President Karen Powers asked that videotaping be allowed only during board meetings — and not before or after.
She requested a gavel-to-gavel policy — which means the camera can be turned on once the meeting officially begins and must be turned off once the meeting is officially ended.
Powers also asked that photos or video taken outside the meeting be destroyed.
"Do not videotape me in any other manner ... if you have an image of me [outside of the official meeting], destroy it immediately, take it off any website, social networking sites not in the course of the meetings," Powers said.
Her fellow board members, Superintenent Russ Jones and Treasurer/CFO Catherine Bulgrin requested the same. Board member Rod Armstrong said, "I don't care."
Donny VanOss has been recording meetings for months and posting them to YouTube and in the comments section of school board stories .
"I am a very concerned citizen of this great city, and feel that many do not have the opportunity to attend our Stow Board of Education meetings, due to conflicts of schedules. I have just started to videotape the meetings, so everyone can have the opportunity, to watch and stay involved with of wonderful schools," he says on . "These videos are for everyone to make their own conclusions and are in no way to criticize any of the meetings or the persons involved in the meetings. Please watch and make your own conclusions. Thank you for taking the time for being an involved citizen."
During the meeting VanOss agreed to Powers' request.
"No I don't have a problem with the gavel-to-gavel idea, I just feel it's more than that ... Monday night's meeting was really the first time I let it run over. I was asked by the person whose name was on the box of records that Ms. Bulgrin showed off at the meeting," VanOss said.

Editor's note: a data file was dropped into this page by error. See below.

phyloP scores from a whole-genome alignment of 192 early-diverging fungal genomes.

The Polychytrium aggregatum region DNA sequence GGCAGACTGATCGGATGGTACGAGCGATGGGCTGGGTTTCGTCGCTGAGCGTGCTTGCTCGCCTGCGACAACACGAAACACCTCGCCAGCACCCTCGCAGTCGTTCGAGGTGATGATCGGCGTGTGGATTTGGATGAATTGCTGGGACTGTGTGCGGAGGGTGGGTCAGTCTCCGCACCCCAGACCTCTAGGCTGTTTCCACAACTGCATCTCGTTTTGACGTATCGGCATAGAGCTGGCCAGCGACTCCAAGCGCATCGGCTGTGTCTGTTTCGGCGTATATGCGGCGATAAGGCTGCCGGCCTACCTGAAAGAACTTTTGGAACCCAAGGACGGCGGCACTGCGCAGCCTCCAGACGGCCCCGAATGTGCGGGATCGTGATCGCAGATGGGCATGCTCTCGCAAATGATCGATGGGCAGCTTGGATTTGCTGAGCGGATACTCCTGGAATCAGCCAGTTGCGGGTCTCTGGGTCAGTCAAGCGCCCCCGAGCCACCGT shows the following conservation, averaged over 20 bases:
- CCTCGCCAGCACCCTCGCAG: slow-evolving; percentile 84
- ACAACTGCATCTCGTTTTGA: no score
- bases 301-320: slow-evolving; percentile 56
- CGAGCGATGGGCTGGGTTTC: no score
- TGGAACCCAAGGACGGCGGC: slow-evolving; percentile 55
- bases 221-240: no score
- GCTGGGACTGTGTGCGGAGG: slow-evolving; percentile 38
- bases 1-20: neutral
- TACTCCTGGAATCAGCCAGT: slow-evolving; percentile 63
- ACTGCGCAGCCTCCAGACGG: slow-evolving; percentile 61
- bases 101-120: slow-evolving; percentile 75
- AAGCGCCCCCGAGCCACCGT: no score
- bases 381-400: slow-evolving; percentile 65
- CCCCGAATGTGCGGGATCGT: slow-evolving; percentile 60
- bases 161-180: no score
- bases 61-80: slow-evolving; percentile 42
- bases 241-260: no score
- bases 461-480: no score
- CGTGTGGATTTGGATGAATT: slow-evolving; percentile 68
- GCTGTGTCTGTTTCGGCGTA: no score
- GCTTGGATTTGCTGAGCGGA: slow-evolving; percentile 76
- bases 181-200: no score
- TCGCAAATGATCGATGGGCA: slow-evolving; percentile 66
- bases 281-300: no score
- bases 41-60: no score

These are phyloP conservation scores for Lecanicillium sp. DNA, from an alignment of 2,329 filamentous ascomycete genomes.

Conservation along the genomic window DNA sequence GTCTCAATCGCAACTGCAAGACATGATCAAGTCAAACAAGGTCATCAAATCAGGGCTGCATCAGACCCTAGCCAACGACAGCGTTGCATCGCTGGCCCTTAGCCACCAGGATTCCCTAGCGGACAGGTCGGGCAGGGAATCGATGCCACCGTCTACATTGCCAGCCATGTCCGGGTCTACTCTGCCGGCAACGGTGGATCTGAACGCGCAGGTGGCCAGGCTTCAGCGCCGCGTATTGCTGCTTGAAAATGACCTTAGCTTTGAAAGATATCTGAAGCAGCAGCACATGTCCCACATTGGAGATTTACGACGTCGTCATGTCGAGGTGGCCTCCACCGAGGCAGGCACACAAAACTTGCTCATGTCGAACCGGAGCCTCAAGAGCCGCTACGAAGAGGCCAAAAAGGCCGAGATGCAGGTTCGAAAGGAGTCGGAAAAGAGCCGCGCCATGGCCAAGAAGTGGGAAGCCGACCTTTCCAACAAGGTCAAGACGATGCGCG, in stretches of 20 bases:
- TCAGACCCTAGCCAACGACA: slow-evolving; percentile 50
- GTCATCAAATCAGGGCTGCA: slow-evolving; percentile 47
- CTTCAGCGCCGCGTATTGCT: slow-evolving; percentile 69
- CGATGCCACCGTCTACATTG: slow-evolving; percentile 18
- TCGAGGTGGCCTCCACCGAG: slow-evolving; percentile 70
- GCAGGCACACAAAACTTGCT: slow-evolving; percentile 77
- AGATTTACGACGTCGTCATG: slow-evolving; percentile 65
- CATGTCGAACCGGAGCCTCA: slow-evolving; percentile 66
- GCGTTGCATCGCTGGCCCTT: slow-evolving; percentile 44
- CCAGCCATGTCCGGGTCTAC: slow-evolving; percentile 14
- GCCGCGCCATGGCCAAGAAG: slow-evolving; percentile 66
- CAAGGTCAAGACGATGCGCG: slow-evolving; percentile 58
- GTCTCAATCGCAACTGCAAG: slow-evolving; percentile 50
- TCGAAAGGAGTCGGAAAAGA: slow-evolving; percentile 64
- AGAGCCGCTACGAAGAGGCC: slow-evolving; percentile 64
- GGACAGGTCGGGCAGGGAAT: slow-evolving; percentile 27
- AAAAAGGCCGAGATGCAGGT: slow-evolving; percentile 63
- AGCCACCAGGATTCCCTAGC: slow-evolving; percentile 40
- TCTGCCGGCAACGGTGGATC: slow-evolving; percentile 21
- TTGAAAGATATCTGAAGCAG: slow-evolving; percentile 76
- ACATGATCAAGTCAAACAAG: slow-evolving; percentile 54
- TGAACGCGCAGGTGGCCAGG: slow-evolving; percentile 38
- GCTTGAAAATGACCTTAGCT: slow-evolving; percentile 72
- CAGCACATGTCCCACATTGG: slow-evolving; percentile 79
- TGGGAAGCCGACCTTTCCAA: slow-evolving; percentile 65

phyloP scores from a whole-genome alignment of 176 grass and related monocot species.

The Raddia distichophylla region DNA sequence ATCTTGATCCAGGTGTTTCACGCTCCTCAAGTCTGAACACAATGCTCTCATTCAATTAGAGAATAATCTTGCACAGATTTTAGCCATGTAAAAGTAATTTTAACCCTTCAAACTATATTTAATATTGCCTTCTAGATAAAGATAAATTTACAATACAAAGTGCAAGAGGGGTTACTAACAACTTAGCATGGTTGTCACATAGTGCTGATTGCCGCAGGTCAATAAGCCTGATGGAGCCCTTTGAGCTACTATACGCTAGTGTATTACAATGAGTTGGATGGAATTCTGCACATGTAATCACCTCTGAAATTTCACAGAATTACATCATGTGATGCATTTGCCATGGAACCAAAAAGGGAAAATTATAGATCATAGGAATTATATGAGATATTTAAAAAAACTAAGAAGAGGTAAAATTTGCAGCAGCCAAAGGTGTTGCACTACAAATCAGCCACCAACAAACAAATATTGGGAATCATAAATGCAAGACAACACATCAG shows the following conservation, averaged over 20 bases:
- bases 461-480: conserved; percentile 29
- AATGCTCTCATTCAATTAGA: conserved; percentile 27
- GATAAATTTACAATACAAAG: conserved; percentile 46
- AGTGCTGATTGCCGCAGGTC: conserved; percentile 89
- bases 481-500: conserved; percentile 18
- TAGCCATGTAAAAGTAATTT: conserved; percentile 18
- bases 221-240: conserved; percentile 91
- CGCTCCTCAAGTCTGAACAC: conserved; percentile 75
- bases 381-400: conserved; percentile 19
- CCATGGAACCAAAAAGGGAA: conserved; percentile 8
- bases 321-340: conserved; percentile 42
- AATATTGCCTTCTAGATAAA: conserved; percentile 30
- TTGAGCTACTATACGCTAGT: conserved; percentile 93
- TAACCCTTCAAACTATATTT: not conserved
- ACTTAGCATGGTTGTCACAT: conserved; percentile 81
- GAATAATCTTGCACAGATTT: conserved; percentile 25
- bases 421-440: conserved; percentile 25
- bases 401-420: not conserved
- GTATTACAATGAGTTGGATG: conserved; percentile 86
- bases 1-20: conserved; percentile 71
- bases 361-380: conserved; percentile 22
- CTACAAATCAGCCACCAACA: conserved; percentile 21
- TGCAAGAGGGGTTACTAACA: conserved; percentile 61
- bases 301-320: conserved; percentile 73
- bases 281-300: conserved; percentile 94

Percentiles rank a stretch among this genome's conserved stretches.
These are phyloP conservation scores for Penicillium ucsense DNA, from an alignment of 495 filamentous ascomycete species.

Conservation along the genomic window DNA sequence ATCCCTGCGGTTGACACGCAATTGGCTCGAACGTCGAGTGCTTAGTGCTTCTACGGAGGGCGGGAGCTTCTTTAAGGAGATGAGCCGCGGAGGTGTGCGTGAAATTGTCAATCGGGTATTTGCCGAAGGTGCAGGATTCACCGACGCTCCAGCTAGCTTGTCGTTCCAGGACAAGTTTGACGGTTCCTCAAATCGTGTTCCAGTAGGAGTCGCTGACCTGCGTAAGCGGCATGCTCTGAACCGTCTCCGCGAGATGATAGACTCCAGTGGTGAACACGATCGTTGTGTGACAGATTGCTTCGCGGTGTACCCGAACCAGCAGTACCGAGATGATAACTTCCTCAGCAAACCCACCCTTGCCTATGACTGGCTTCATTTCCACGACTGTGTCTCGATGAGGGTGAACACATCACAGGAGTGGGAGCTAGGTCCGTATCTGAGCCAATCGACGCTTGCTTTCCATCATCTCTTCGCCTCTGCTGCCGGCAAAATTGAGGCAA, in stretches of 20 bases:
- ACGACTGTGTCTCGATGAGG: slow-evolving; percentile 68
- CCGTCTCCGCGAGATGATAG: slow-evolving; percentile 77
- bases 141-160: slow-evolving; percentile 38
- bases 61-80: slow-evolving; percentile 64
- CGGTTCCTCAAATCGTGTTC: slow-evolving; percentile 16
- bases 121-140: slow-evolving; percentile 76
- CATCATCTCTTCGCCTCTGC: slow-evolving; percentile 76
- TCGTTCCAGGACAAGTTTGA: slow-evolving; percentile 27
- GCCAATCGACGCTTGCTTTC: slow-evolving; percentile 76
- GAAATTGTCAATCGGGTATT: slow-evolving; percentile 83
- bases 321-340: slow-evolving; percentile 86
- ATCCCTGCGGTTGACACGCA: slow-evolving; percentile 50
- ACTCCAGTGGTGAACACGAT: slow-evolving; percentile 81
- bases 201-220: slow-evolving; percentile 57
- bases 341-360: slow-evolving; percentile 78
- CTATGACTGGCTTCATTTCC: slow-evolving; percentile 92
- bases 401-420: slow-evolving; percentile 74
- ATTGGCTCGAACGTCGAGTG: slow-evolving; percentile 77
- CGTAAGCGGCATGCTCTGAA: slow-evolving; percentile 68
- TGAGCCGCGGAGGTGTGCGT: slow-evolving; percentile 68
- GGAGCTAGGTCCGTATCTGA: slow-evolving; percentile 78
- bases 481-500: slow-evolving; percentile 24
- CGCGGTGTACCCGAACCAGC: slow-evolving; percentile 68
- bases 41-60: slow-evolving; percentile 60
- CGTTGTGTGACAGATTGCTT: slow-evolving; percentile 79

In December, , the board voted to disallow videorecording at that meeting.
"I filed a complaint with the [Ohio] Attorney Generals Office in Columbus," VanOss said in an email Jan. 1. He also said he is waiting to find out if the minutes from the Dec. 20 retreat, where the board voted to ban videotaping for that meeting, are approved during the Jan. 23 meeting at 7 p.m. at the.
Kent State News Graduate Coordinator and Professor Tim Smith said he isn't convinced any Ohio Sunshine Laws were violated, but it may be a violation of the First Amendment.
"I know of no prohibition in the law about videotaping or tape recording a public meeting. You cannot be disruptive with the process, but beyond that there are no grounds for an outright ban. I don’t know that it is a violation of the Sunshine Law so much as an illegal restraint in violation of the First Amendment — and a comparable provision of the Ohio Constitution," he said in an email. "As long as what you’re doing isn’t disruptive, it would be a form of prior restraint to ban videotaping, the same as it would be to ban taking notes."
Jones said the board banned videotaping during the retreat because it was not a representation of a board meeting that members wanted to share with the public. The same reasoning prompted last night's proposal.
"The board's concern has been, and I think Mrs. Powers expressed that pretty well tonight, videotaping of public meetings of boards of education should be gavel-to-gavel only, should be all inclusive without editing," Jones said.
He said he has viewed some of the videotaped meetings and noticed some inaudible or missing parts.
Jones said he appreciates the videotaping because it offers transparency, but said the recording has to be a complete unedited account of the meeting.
"I have never showed anyone on video doing anything wrong ... and posted it," VanOss said.
Jones said the district is thinking about posting its own videos on the school's website.
"We want to make sure any citizen in our communities who would like to see and hear at meetings, want them to see everything," he said. "We are exploring the possibility of videotaping meetings ourselves and posting them on our website as soon as practicable."
A student looking for video experience or who needs service hours would be the person doing the videotaping for the district, Jones said.
VanOss said the district posting its own videos would not deter him from continuing.
"In my opinion, I think they want me to go away. Well I'm just not ready yet. This is my hometown ... I went to school here and graduated here and I have this gut feeling to protect this town from what is going on," he said.